munkres algorithm for the Assignment Problem
The Munkres module provides an implementation of the Munkres algorithm (also called the Hungarian algorithm or the Kuhn-Munkres algorithm), useful for solving the Assignment Problem.
Let C be an nxn matrix representing the costs of each of n workers to perform any of n jobs. The assignment problem is to assign jobs to workers in a way that minimizes the total cost. Since each worker can perform only one job and each job can be assigned to only one worker the assignments represent an independent set of the matrix C.
One way to generate the optimal set is to create all permutations of the indexes necessary to traverse the matrix so that no row and column are used more than once. For instance, given this matrix (expressed in Python):
matrix = [[5, 9, 1], [10, 3, 2], [8, 7, 4]]
You could use this code to generate the traversal indexes:
def permute(a, results): if len(a) == 1: results.insert(len(results), a) else: for i in range(0, len(a)): element = a[i] a_copy = [a[j] for j in range(0, len(a)) if j != i] subresults =  permute(a_copy, subresults) for subresult in subresults: result = [element] + subresult results.insert(len(results), result) results =  permute(range(len(matrix)), results) # [0, 1, 2] for a 3x3 matrix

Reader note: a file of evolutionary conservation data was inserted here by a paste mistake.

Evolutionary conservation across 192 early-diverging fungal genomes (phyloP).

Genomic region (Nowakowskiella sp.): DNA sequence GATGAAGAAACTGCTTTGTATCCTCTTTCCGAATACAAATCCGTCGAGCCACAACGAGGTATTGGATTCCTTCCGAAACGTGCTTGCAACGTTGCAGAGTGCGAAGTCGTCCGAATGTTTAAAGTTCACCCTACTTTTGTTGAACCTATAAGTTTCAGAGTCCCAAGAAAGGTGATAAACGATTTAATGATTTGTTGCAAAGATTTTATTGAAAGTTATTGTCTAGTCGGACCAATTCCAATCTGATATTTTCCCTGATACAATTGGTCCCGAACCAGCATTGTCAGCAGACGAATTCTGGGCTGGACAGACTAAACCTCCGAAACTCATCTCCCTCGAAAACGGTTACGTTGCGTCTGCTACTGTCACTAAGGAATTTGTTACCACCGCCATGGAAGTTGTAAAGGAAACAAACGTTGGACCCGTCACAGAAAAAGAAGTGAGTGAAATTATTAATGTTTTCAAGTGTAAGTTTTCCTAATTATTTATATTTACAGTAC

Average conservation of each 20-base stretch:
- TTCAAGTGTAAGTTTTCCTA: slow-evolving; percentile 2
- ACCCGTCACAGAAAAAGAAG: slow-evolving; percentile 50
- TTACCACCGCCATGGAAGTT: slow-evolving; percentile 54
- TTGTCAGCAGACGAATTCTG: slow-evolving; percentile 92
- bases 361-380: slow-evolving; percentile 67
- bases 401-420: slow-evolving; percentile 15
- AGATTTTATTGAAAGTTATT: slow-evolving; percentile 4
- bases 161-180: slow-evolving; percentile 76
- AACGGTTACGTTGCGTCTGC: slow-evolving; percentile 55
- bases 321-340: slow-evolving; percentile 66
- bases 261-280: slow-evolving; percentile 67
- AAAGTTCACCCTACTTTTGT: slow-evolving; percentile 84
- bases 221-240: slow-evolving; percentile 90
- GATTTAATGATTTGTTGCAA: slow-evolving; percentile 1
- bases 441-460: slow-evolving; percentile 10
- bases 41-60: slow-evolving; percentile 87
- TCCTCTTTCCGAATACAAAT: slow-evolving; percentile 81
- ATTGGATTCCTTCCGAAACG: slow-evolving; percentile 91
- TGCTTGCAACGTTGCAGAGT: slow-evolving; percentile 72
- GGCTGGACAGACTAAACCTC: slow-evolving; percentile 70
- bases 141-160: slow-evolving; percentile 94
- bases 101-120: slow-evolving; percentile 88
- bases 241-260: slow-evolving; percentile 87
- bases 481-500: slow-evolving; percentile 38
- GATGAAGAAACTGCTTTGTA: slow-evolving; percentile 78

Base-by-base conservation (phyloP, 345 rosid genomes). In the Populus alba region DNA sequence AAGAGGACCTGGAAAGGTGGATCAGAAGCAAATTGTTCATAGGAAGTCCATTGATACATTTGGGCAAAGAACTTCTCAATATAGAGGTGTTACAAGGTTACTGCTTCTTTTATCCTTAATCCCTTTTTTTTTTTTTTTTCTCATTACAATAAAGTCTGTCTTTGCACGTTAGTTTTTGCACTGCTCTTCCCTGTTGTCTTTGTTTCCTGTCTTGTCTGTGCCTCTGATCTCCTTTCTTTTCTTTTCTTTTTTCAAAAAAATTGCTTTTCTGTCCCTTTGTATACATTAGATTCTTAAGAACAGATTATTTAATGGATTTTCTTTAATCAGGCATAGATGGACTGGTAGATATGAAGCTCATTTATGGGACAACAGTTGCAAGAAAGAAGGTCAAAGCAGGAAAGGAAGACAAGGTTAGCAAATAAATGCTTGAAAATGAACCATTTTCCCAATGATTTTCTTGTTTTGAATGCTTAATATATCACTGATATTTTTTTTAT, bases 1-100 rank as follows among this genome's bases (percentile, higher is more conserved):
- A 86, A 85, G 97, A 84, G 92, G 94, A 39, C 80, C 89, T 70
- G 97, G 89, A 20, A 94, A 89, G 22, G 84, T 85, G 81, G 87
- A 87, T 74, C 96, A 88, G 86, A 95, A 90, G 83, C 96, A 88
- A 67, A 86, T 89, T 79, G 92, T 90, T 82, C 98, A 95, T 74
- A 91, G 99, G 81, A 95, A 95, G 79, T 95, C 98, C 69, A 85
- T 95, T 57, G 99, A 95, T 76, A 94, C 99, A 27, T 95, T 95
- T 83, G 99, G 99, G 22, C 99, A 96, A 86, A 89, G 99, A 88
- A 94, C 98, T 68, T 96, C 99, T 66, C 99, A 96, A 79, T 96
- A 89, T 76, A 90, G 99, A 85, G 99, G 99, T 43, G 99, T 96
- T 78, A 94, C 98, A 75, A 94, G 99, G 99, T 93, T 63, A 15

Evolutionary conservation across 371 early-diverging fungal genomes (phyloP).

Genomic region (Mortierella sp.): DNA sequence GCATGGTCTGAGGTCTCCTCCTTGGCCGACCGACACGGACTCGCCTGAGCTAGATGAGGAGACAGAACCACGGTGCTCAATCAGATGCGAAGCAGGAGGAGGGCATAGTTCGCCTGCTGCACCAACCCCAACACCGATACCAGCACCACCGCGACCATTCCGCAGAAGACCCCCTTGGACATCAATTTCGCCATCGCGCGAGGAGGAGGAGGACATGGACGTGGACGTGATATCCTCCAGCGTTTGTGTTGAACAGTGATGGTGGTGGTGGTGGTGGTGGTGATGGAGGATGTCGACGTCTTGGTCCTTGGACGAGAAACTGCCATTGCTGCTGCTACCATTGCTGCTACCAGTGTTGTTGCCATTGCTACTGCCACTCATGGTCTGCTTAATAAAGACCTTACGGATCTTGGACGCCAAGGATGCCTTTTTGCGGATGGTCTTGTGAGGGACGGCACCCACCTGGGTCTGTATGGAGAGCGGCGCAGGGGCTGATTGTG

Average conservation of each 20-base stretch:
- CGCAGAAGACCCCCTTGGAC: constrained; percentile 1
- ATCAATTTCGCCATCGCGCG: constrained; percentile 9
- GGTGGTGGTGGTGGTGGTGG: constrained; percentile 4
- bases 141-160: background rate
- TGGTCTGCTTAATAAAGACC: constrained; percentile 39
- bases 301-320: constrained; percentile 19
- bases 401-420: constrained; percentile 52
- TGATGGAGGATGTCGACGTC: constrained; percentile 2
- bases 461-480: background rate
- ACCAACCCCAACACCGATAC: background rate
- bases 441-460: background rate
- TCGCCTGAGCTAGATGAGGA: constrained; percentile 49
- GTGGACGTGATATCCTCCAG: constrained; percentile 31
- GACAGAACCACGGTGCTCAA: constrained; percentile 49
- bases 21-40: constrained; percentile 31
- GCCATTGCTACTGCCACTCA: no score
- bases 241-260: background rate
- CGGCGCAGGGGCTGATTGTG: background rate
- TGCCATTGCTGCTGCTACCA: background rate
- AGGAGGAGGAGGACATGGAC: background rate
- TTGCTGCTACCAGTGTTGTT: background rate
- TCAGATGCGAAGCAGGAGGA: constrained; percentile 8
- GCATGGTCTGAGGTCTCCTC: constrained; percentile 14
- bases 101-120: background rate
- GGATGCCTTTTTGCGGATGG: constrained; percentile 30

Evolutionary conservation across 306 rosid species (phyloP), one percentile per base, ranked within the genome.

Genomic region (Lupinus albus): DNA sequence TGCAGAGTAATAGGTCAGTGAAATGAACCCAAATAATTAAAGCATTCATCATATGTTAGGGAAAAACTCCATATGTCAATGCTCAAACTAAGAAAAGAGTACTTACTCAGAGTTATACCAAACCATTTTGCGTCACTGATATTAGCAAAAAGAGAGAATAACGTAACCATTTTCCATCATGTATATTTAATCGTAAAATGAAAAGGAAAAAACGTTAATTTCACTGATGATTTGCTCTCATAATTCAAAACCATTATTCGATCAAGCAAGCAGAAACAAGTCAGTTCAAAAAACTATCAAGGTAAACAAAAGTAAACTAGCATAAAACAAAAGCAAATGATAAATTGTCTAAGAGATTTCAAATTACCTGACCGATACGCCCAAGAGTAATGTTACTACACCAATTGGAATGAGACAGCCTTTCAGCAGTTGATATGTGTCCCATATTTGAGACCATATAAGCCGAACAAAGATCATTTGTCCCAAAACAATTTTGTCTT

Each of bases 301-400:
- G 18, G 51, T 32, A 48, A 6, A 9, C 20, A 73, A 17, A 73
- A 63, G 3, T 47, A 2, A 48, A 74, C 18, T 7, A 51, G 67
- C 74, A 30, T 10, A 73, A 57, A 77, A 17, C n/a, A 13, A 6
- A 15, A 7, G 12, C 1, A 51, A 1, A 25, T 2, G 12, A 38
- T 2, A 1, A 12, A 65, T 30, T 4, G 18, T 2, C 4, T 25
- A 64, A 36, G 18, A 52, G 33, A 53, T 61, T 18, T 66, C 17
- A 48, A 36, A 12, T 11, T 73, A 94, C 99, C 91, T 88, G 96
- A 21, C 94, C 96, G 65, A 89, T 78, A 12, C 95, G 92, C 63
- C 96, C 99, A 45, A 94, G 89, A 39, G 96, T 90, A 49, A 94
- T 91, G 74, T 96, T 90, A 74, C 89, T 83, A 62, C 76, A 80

After the call to permute(), the results matrix would look like this:
[[0, 1, 2], [0, 2, 1], [1, 0, 2], [1, 2, 0], [2, 0, 1], [2, 1, 0]]
You could then use that index matrix to loop over the original cost matrix and calculate the smallest cost of the combinations:
n = len(matrix) minval = sys.maxsize for row in range(n): cost = 0 for col in range(n): cost += matrix[row][col] minval = min(cost, minval) print minval
While this approach works fine for small matrices, it does not scale. It executes in O(n!) time: Calculating the permutations for an nxn matrix requires n! operations. For a 12x12 matrix, that’s 479,001,600 traversals. Even if you could manage to perform each traversal in just one millisecond, it would still take more than 133 hours to perform the entire traversal. A 20x20 matrix would take 2,432,902,008,176,640,000 operations. At an optimistic millisecond per operation, that’s more than 77 million years.